Cincinnati Reds name Nick Senzel starting second baseman in Louisville

(Photo by Rob Tringali/Getty Images)
(Photo by Rob Tringali/Getty Images) /

After signing third baseman Eugenio Suarez to a contract extension, the Cincinnati Reds moved top prospect Nick Senzel, again.

Let what the Cincinnati Reds are doing sink in.  They have asked their top prospect, Nick Senzel, to learn two new positions this spring.  This move was anticipated, until Scooter Gennett came along.

During the draft process, teams projected Senzel as a second baseman to start his career.  They questioned his arm strength at the MLB level.  Most teams saw him growing into third base.

Now the Reds are checking to see if the former college second baseman can successfully move back there.  In spring training the Reds had Senzel focused on shortstop.  He was competent but uninspiring there.

Once the Reds decided that Senzel was going to begin the season in Triple-A, his position came into question.  Blake Trahan is likely to start at shortstop there.  That leaves second and third for Senzel and another recently demoted former top prospect, Alex Blandino.

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Blandino, Senzel, and Brandon Dixon are all multi-positional prospects with offensive upsides.  Senzel is the only one that is still viewed as an everyday MLB player.  The other two are seen as bench players or pinch hitters once they reach the MLB level.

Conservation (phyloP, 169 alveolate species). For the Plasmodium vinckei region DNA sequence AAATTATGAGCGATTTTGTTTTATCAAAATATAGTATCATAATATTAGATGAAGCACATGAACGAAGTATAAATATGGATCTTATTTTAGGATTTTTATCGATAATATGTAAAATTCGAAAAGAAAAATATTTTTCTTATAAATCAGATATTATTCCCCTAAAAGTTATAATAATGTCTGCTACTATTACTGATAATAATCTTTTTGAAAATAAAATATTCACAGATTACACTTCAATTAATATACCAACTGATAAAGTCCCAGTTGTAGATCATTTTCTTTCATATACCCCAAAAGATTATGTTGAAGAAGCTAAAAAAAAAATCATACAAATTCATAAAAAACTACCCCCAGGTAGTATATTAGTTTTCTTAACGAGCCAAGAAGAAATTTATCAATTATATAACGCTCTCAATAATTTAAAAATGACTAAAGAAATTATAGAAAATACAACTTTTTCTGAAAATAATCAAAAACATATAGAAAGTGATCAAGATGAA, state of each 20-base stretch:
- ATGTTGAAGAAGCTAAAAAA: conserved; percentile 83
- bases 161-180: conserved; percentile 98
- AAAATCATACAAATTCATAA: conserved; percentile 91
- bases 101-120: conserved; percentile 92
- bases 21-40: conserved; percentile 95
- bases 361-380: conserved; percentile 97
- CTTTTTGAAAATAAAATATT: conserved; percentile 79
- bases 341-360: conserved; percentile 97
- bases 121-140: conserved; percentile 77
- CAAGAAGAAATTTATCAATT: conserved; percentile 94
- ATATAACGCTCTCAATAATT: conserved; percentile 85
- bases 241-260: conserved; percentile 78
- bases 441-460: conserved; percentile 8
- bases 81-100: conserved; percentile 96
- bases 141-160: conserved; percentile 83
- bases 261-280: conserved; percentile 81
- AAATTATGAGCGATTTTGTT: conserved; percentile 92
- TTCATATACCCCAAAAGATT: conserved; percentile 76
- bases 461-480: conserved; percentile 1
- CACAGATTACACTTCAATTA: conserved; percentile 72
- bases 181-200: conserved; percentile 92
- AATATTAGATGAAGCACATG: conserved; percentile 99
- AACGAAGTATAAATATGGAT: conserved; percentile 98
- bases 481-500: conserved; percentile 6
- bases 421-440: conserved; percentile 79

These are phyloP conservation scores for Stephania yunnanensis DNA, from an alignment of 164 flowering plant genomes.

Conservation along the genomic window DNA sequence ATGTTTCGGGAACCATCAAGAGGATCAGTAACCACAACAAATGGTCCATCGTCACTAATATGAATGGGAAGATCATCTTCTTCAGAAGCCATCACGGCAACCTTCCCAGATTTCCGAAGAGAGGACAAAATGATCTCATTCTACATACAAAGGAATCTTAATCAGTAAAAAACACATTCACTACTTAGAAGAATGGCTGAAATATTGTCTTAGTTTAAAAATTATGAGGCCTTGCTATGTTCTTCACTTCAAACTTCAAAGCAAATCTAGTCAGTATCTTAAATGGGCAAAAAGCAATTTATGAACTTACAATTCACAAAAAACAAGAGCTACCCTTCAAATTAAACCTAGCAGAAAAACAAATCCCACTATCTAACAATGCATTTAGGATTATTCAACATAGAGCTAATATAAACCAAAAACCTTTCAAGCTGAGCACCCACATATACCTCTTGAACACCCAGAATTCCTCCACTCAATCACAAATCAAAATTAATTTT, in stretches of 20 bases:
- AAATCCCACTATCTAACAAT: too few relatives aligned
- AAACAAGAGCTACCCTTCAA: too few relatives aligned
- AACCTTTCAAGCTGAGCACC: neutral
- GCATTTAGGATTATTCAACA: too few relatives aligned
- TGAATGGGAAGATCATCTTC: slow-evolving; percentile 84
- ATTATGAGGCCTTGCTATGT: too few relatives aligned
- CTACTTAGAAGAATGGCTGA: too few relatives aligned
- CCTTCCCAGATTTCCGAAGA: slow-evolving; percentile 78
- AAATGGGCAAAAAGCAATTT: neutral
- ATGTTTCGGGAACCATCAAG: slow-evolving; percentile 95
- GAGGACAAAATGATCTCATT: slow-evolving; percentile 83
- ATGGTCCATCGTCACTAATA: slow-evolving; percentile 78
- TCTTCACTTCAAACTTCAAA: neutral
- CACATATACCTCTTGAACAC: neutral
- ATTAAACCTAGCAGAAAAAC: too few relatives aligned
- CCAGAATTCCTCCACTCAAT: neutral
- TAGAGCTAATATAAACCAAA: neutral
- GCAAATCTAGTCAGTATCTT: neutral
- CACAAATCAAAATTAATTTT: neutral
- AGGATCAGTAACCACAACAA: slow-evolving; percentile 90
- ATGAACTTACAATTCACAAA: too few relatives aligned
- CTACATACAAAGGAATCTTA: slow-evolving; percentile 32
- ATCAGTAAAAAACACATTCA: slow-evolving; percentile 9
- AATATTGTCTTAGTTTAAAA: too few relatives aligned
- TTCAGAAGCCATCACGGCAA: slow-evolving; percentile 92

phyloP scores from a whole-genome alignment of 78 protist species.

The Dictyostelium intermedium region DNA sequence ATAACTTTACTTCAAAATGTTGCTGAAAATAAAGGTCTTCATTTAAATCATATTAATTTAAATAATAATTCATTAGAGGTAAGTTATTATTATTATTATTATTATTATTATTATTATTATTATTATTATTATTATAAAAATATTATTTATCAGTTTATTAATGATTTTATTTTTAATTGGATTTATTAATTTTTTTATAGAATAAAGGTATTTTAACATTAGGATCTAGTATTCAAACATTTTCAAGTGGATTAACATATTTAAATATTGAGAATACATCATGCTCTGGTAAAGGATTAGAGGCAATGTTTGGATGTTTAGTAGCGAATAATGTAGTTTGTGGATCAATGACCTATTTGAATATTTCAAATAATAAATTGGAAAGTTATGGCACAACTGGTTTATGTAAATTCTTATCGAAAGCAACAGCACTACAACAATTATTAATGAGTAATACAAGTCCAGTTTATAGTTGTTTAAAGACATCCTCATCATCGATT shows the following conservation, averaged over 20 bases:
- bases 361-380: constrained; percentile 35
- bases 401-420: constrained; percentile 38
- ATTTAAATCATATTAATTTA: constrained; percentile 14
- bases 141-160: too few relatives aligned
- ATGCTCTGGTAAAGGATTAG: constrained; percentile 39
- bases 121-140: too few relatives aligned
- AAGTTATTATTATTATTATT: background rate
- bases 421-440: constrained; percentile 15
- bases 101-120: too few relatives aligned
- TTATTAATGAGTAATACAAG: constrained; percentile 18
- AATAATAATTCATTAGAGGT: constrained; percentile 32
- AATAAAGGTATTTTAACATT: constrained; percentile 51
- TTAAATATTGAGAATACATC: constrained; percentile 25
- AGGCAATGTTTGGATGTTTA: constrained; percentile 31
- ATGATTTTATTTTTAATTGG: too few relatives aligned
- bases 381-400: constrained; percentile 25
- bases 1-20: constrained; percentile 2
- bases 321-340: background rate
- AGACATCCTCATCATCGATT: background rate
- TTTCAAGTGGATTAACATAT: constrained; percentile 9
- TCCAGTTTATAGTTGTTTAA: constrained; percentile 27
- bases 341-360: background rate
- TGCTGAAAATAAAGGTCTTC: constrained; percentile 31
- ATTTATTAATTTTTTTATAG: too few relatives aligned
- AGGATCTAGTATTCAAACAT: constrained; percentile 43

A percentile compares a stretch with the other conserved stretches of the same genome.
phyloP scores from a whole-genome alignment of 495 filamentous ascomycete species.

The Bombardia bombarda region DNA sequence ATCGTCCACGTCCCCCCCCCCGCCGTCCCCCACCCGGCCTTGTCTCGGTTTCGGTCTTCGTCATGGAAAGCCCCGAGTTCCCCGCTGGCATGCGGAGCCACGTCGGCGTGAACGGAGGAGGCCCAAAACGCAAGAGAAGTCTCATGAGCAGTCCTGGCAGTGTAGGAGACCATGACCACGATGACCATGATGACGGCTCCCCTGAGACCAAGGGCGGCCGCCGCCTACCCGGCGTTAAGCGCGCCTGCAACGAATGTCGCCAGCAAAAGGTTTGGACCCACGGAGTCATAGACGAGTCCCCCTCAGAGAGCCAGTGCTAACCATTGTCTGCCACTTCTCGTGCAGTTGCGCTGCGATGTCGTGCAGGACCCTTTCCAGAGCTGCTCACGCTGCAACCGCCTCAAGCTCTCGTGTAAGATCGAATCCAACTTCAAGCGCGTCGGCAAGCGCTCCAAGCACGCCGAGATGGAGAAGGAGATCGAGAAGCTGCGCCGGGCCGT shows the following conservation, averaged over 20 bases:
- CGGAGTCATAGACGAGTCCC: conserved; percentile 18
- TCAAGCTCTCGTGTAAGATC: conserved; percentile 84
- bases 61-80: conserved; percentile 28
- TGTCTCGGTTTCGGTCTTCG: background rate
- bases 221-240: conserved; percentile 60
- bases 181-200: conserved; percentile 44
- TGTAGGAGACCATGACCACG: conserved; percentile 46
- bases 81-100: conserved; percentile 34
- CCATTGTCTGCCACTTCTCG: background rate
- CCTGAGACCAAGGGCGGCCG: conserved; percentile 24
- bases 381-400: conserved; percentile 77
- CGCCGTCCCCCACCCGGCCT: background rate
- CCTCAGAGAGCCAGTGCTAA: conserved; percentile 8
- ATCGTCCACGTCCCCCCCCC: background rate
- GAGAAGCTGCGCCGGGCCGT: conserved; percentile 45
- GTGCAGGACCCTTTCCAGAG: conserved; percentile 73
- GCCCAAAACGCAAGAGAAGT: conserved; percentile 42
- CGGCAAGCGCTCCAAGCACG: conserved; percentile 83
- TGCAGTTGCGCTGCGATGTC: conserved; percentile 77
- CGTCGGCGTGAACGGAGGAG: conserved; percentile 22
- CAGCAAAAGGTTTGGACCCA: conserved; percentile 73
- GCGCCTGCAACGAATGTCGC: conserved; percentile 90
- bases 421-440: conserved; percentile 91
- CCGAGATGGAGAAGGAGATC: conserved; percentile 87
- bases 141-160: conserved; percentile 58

The Cincinnati Reds finally appear to have a plan in place for Nick Senzel.

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As Senzel screamed through the minor leagues, he was playing third base at an elite level.  The inevitable conflict with Suarez seemed preordained.  There was no way, though, that Senzel was going anywhere.

Now, the Reds have likely bought themselves several years for Senzel.  Suarez signed a seven-year extension, but Senzel only projects as a second baseman for about his first three MLB seasons.  Everything is so fluid in MLB, though, so that is enough of a plan.

The nice thing about Senzel at second is that he could back-up Gennett and Suarez at any time.

Plus Gennett has the flexibility to play the outfield, if Senzel became the everyday starting second baseman.  This plan is well thought out.

The other issue is that the Reds have a strong set of shortstop prospects.  Every level has a shortstop that projects as a better option than Jose Peraza.  That means that Senzel can focus elsewhere.

Next: Reds should trade third baseman Eugenio Suarez

The relief here is that the Reds finally seem engaged on how to get Senzel MLB playing time.  Unless he has trouble at second base, Senzel should make his MLB debut this season.  Once that happens the cat will be out of the bag.